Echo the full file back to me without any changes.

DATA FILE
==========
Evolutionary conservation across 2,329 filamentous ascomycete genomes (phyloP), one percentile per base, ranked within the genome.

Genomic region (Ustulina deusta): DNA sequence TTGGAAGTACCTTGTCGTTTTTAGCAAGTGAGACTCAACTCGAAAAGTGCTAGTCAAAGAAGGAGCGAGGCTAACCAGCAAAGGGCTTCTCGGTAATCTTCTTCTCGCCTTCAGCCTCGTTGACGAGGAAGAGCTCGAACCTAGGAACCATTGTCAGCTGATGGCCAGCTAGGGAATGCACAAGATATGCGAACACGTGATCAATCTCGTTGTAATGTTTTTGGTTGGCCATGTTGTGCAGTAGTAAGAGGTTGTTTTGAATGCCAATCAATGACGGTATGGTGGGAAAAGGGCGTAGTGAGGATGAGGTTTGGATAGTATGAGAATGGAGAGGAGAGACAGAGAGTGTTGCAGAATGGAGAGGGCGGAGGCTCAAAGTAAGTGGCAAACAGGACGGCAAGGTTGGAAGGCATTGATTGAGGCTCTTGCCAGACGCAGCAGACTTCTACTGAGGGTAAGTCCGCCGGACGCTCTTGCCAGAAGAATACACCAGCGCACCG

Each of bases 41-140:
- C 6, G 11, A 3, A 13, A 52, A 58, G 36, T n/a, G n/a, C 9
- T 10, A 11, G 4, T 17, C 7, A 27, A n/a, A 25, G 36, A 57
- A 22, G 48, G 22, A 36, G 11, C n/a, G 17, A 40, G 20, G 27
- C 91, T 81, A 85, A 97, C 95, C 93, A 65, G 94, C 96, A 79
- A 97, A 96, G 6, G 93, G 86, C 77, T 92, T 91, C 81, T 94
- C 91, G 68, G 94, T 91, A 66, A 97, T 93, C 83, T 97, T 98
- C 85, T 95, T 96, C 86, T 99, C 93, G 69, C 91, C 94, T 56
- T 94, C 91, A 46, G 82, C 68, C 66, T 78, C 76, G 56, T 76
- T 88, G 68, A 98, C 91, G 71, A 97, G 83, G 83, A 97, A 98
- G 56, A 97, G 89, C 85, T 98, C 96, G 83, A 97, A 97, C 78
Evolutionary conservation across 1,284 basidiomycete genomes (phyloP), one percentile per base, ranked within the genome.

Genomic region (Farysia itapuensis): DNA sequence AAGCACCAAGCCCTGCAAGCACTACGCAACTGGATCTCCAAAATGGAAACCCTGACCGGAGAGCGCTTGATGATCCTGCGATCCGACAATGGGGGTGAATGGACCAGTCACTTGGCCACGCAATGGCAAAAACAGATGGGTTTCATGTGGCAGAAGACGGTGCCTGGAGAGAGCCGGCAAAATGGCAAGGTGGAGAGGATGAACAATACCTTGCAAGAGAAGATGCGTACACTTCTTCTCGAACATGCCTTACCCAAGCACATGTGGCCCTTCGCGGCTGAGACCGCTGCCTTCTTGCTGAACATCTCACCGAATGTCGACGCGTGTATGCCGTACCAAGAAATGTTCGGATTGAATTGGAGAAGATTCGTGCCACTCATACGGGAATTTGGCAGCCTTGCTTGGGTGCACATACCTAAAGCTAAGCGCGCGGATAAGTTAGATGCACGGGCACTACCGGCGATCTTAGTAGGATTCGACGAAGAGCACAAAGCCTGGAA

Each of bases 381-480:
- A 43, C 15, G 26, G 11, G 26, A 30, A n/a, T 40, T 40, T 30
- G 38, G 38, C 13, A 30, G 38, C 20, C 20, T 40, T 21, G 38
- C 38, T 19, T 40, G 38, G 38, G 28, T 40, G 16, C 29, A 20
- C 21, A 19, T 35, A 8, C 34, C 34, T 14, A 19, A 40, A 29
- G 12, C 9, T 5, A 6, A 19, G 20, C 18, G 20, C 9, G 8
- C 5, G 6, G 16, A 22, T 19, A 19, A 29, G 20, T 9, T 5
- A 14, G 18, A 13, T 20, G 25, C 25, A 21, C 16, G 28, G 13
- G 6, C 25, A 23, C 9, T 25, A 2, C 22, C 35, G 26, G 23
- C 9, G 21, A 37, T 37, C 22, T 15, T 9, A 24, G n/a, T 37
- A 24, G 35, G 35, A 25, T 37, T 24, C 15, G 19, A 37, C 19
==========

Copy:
Evolutionary conservation across 2,329 filamentous ascomycete genomes (phyloP), one percentile per base, ranked within the genome.

Genomic region (Ustulina deusta): DNA sequence TTGGAAGTACCTTGTCGTTTTTAGCAAGTGAGACTCAACTCGAAAAGTGCTAGTCAAAGAAGGAGCGAGGCTAACCAGCAAAGGGCTTCTCGGTAATCTTCTTCTCGCCTTCAGCCTCGTTGACGAGGAAGAGCTCGAACCTAGGAACCATTGTCAGCTGATGGCCAGCTAGGGAATGCACAAGATATGCGAACACGTGATCAATCTCGTTGTAATGTTTTTGGTTGGCCATGTTGTGCAGTAGTAAGAGGTTGTTTTGAATGCCAATCAATGACGGTATGGTGGGAAAAGGGCGTAGTGAGGATGAGGTTTGGATAGTATGAGAATGGAGAGGAGAGACAGAGAGTGTTGCAGAATGGAGAGGGCGGAGGCTCAAAGTAAGTGGCAAACAGGACGGCAAGGTTGGAAGGCATTGATTGAGGCTCTTGCCAGACGCAGCAGACTTCTACTGAGGGTAAGTCCGCCGGACGCTCTTGCCAGAAGAATACACCAGCGCACCG

Each of bases 41-140:
- C 6, G 11, A 3, A 13, A 52, A 58, G 36, T n/a, G n/a, C 9
- T 10, A 11, G 4, T 17, C 7, A 27, A n/a, A 25, G 36, A 57
- A 22, G 48, G 22, A 36, G 11, C n/a, G 17, A 40, G 20, G 27
- C 91, T 81, A 85, A 97, C 95, C 93, A 65, G 94, C 96, A 79
- A 97, A 96, G 6, G 93, G 86, C 77, T 92, T 91, C 81, T 94
- C 91, G 68, G 94, T 91, A 66, A 97, T 93, C 83, T 97, T 98
- C 85, T 95, T 96, C 86, T 99, C 93, G 69, C 91, C 94, T 56
- T 94, C 91, A 46, G 82, C 68, C 66, T 78, C 76, G 56, T 76
- T 88, G 68, A 98, C 91, G 71, A 97, G 83, G 83, A 97, A 98
- G 56, A 97, G 89, C 85, T 98, C 96, G 83, A 97, A 97, C 78
Evolutionary conservation across 1,284 basidiomycete genomes (phyloP), one percentile per base, ranked within the genome.

Genomic region (Farysia itapuensis): DNA sequence AAGCACCAAGCCCTGCAAGCACTACGCAACTGGATCTCCAAAATGGAAACCCTGACCGGAGAGCGCTTGATGATCCTGCGATCCGACAATGGGGGTGAATGGACCAGTCACTTGGCCACGCAATGGCAAAAACAGATGGGTTTCATGTGGCAGAAGACGGTGCCTGGAGAGAGCCGGCAAAATGGCAAGGTGGAGAGGATGAACAATACCTTGCAAGAGAAGATGCGTACACTTCTTCTCGAACATGCCTTACCCAAGCACATGTGGCCCTTCGCGGCTGAGACCGCTGCCTTCTTGCTGAACATCTCACCGAATGTCGACGCGTGTATGCCGTACCAAGAAATGTTCGGATTGAATTGGAGAAGATTCGTGCCACTCATACGGGAATTTGGCAGCCTTGCTTGGGTGCACATACCTAAAGCTAAGCGCGCGGATAAGTTAGATGCACGGGCACTACCGGCGATCTTAGTAGGATTCGACGAAGAGCACAAAGCCTGGAA

Each of bases 381-480:
- A 43, C 15, G 26, G 11, G 26, A 30, A n/a, T 40, T 40, T 30
- G 38, G 38, C 13, A 30, G 38, C 20, C 20, T 40, T 21, G 38
- C 38, T 19, T 40, G 38, G 38, G 28, T 40, G 16, C 29, A 20
- C 21, A 19, T 35, A 8, C 34, C 34, T 14, A 19, A 40, A 29
- G 12, C 9, T 5, A 6, A 19, G 20, C 18, G 20, C 9, G 8
- C 5, G 6, G 16, A 22, T 19, A 19, A 29, G 20, T 9, T 5
- A 14, G 18, A 13, T 20, G 25, C 25, A 21, C 16, G 28, G 13
- G 6, C 25, A 23, C 9, T 25, A 2, C 22, C 35, G 26, G 23
- C 9, G 21, A 37, T 37, C 22, T 15, T 9, A 24, G n/a, T 37
- A 24, G 35, G 35, A 25, T 37, T 24, C 15, G 19, A 37, C 19